“On the eve of a major national holiday and less than one year after al Qaida’s failed attack last Christmas Day,” writes Transportation Security Administration head John Pistole (in response to “Protests Mount Over Safety And Privacy Of Airport Scanners,” National Public Radio, Nov. 12), “it is irresponsible for a group to suggest travelers opt out of the very screening that could prevent an attack using non-metallic explosives.”
The group in question is actually two groups (the U.S. Airline Pilots Association and the Allied Pilots Association) … and then some. In addition to pilots, regular airline passengers are promoting their own boycott through WeWontFly.Com and other grassroots efforts.
Pistole’s response to the scanner boycott rings unsatisfactory from any number of perspectives. For example, he neglects to mention that “the Christmas bomber” was foiled without the use of the scanners he’s advocating for, or that those scanners wouldn’t have detected the explosives the would-be bomber used. But my eyes keep drifting back to that one word … “irresponsible.”
Irresponsibility is the key element, the indispensable condition, to Pistole’s position as head of TSA. Without it, he’d be just one more faceless datum in America’s growing jobless statistics.
Even as America celebrated the heroism of United Flight 93’s passengers (probably mythologizing it to some degree, of course) in wresting control of a hijacked airplane from the terrorists who intended to crash it into something in Washington, the mushroom many now accurately refer to as the National Security State sprouted from, and grew like Topsy on, a steaming pile of irresponsibility:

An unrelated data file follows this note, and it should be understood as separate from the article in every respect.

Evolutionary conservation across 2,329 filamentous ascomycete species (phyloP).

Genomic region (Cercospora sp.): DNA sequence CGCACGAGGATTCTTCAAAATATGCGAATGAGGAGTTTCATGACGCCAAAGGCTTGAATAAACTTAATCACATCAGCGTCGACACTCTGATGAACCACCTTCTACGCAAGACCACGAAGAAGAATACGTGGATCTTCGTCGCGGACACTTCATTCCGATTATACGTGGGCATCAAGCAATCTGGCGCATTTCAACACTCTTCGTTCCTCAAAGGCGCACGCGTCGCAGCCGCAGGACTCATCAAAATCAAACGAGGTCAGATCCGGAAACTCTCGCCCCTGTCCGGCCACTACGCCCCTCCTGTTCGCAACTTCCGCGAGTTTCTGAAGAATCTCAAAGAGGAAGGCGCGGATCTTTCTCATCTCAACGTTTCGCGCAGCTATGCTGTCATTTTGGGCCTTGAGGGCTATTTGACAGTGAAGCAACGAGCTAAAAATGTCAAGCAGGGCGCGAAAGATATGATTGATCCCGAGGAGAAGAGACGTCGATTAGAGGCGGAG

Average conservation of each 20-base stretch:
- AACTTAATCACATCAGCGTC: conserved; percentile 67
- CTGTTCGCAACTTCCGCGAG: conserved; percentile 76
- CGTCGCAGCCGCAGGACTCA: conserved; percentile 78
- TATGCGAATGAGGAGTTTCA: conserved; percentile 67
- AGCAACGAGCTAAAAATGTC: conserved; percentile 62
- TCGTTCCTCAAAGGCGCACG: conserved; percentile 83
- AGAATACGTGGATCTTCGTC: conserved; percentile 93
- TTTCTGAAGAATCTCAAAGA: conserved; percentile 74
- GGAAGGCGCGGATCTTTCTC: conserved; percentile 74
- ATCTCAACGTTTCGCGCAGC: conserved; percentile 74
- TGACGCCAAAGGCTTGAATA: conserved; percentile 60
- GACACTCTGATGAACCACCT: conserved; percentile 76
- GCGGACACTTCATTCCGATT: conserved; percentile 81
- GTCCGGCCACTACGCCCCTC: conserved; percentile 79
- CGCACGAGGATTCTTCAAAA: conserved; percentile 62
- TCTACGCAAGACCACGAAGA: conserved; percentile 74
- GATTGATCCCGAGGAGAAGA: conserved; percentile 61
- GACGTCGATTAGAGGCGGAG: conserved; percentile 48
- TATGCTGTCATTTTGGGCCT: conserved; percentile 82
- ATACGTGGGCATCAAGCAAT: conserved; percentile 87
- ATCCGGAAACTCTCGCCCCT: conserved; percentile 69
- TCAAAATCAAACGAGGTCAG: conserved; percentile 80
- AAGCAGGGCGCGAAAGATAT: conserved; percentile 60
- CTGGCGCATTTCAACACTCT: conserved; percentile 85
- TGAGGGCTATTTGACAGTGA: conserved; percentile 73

“Let us take care of it for you — all you have to do is queue up, take your shoes off and let some loser who couldn’t get a real job stocking shelves at Wally World or mopping the floors at the stockyard grope you, twist your nipples, squeeze your gonads … or, better yet, just look at you naked on an expensive machine we bought with a whole lot of your money.”
Never mind that the 9/11 attacks could never been carried out as they were, and likely would never have been planned along the lines they took, if the US government hadn’t already established a long tradition of disarming airline passengers, forcing them to walk through metal detectors, and scanning their carry-ons for explosive residue before allowing them to board. 19 terrorists with boxcutters wouldn’t have even tried to take over airplanes full of armed passengers, and they wouldn’t have lasted two minutes had they tried.
The US government turned airline passengers into mobs of disarmed, toothless sheep, watched them as they went to slaughter, and in response proposed to up the ante on that failed experiment instead of ending it.
The last thing John Pistole or any other “national security” bureaucrat wants to see, the thing they all fear most, is you taking “responsibility” for your own safety. They want you to leave it to them, they’d rather watch you die than take “no” for an answer, and every time they fail they’ll use their failure as an excuse to double down on their pleas for more authority over you.
The long-overdue pilot and passenger boycott of “Burlesque on Concourse C” is a repudiation of, not an exercise in, irresponsibility.
[hat tip — Mike Gogulski and George Donnelly]
Citations to this article:
- Thomas L. Knapp, For TSA, Irresponsibility is Job One, St. Joseph, Missouri Telegraph, p. 10, 11/18/10